The thread on the forum recommended to buy some screws for the windshield attachment and to use black chalk.  After I drilled my holes, I cleaned up the edges with a dremel and then added some clear coat to eliminate any rust.  Honestly, I never figured out where he put the chalk, but I used it in the holes as well and along the edges to provide some protection to rubbing for the snorkel, and additional protection against rust.  I’ll keep an eye on it to make sure.  The rubber hose that attaches to the hard plastic is a pain in the butt.  It was really hard to stretch over the air box connection and even tougher inside the fender for the snorkel.  I’ve also read that this hose compresses during high RPMs, so I plan on making an adjustment there.  The bracket for the “A” pillar came with rivets.  Apparently the thread writer than know that, hence the buying of extra screws.  I picked up a cheap rivet gun ahead of time and popped those in there.  The screws that attached the bracket to the snorkel were definitely cheap as one replier mentioned and are already rusting a bit.  I wanted to pick up some stainless replacements, but metric bolts are not my nearby Home Depot’s forte.  I added a bit of sticky weather stripping to the front, as there is a bit of a gap (seems the Hilux and 4Runner don’t have all the same curves).  Once installed, I went ahead and closed everything back up.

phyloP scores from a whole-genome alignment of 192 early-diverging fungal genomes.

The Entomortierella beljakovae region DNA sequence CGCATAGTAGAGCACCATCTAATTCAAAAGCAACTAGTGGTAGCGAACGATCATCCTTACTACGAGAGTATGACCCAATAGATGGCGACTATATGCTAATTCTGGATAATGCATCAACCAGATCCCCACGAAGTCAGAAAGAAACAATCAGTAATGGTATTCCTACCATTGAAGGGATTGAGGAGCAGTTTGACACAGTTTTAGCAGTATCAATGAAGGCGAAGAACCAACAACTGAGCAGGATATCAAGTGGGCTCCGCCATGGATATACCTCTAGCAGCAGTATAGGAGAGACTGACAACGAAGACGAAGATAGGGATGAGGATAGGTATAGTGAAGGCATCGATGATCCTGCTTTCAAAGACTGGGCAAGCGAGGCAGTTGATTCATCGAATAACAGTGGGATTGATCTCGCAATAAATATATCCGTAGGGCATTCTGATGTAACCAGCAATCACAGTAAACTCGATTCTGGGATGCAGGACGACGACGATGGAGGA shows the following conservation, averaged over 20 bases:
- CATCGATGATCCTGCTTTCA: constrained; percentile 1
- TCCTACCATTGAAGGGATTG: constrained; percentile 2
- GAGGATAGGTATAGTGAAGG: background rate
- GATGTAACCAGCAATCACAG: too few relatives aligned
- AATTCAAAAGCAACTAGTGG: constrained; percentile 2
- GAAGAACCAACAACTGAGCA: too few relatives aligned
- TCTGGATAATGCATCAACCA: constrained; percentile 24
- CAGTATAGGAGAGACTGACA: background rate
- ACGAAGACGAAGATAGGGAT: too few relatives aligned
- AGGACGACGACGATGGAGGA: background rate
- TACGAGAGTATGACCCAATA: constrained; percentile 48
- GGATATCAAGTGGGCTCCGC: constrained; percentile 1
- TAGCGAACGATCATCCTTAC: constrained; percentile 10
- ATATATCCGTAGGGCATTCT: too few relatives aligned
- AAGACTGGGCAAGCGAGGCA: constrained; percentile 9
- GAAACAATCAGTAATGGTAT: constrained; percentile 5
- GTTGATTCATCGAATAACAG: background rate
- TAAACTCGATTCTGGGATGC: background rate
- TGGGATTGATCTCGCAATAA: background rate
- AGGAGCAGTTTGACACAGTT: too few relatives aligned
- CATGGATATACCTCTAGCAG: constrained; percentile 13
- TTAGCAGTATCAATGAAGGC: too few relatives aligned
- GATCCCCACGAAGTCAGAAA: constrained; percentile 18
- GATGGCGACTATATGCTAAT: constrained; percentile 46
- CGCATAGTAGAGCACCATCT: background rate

20150718 - Snorkel - Before


20150718 - Snorkel - After


20150718 - Snorkel - After Side

After – Side View

I’m pretty happy with the overall construction of the snorkel.  I haven’t been able to test it out yet, or driven it long enough to really report any gains.  I’m just happy that it is there. The 4Runner has a high air intake as it is, but this is just additional insurance for that engine to keep running.